The race to replace Vladimir Putin officially starts Saturday, but Mr. Putin's handpicked successor has declined to campaign or publicly debate his opponents.
The race to replace President Vladimir Putin officially opens Saturday. But actual campaigning is difficult to find.
Mr. Putin's handpicked successor, Dmitri Medvedev, who is basking in opinion polls that show him winning almost three-quarters of the votes on March 2, has declined to campaign or even publicly debate his opponents. Several outside candidates who might have challenged the Kremlin's script were ejected from the ballot in the pre-campaign stage, leaving only the usual, predictable also-rans of post-Soviet Russian politics, Communist Party leader Gennady Zyuganov and oddball ultra-nationalist Vladimir Zhirinovsky. A third contender, Andrei Bogdanov of the tiny Democratic Party, is a virtual unknown who has never criticized the Kremlin.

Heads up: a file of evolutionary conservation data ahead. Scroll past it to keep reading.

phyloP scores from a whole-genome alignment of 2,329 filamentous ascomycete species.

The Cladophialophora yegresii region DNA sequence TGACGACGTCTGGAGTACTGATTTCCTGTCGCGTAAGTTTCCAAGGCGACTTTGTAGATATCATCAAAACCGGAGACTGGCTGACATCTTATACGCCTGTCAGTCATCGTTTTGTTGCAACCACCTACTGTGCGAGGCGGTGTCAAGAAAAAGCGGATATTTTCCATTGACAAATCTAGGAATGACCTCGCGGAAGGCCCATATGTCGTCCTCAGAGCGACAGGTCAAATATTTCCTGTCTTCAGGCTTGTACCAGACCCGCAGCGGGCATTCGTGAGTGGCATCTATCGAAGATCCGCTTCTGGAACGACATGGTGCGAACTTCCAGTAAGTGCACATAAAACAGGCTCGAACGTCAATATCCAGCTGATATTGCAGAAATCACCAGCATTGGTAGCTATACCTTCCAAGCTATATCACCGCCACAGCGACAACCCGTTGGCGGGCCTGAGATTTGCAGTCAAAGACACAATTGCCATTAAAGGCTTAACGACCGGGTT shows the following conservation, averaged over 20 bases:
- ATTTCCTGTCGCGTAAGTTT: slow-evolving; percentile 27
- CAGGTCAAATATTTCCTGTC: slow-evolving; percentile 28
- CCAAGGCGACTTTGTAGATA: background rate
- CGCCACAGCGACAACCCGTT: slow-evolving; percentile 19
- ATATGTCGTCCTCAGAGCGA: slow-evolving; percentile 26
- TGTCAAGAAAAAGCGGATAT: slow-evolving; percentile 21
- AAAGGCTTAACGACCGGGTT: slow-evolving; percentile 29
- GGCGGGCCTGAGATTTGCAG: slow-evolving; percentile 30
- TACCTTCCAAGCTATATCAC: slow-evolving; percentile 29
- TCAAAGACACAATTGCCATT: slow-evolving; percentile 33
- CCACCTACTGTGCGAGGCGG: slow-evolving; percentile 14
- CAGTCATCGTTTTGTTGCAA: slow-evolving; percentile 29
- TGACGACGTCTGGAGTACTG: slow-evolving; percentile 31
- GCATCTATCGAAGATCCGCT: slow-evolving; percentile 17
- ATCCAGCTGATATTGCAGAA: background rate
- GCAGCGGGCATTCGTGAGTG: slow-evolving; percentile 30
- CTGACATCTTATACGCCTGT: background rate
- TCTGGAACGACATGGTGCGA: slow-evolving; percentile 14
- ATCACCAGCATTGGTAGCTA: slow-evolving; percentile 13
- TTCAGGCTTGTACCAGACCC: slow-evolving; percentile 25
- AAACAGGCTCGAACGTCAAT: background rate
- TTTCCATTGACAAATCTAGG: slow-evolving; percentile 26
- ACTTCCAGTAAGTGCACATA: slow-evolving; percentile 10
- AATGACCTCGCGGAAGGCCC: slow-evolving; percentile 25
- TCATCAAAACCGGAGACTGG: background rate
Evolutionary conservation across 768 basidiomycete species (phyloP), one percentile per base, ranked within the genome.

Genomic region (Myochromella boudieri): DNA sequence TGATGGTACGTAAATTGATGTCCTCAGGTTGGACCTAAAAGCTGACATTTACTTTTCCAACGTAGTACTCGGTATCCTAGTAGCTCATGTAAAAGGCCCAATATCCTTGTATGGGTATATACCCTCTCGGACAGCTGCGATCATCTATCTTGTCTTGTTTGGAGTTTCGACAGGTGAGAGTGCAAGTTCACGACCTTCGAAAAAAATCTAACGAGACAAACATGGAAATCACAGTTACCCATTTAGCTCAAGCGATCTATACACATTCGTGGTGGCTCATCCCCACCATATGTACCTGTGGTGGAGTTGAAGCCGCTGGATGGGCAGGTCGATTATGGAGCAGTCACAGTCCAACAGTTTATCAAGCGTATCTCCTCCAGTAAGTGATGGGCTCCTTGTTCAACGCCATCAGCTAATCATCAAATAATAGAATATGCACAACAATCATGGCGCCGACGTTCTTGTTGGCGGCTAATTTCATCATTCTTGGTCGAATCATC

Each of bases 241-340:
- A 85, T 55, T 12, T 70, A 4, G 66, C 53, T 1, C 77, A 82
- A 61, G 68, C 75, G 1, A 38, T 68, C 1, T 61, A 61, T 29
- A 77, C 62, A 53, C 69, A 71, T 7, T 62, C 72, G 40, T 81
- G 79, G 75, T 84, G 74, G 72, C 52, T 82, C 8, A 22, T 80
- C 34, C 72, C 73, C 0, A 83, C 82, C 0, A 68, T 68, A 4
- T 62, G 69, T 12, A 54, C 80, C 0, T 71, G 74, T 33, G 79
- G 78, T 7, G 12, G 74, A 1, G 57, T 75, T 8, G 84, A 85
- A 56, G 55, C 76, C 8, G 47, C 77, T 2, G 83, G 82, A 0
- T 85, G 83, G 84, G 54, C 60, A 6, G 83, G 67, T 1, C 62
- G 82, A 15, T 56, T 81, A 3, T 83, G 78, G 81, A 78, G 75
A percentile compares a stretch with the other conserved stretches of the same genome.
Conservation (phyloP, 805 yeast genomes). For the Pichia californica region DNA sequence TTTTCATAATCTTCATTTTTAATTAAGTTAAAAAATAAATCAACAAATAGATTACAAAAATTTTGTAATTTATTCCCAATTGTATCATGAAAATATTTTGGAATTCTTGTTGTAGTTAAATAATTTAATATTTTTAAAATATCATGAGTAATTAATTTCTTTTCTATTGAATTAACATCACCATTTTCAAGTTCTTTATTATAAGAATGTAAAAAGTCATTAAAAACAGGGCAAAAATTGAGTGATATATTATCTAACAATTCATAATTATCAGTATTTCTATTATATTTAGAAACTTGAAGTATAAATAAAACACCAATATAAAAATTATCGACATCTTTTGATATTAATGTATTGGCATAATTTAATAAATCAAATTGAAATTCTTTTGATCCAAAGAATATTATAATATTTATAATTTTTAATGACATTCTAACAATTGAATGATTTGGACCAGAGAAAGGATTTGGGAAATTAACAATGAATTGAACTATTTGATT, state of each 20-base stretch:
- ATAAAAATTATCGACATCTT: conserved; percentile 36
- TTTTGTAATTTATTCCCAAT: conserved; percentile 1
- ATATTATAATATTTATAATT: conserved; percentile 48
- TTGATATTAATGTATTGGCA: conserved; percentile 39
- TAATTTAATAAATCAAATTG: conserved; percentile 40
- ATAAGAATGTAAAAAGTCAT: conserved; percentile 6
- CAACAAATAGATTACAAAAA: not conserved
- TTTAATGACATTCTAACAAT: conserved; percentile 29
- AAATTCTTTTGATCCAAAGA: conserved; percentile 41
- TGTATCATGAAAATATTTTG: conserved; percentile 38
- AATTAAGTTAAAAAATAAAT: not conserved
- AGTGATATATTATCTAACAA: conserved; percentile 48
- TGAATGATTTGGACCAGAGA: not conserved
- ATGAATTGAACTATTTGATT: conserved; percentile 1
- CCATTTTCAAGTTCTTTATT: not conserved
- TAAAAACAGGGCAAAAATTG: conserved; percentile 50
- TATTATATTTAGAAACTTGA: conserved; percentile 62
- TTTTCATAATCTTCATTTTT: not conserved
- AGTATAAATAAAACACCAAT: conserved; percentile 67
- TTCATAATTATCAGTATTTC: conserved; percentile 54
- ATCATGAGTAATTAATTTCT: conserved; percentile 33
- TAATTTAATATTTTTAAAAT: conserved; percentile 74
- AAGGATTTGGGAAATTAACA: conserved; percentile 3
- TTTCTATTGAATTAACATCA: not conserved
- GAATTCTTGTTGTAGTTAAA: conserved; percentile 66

"These elections are really just an afterthought in a political system where the main issue of who will succeed Putin has already been decided," says Viktor Kremeniuk, deputy director of the official Institute of USA-Canada Studies in Moscow. "What's left is just a performance to convince the world that there's a functioning democracy in Russia. And if the show is going badly, it's due to bad management."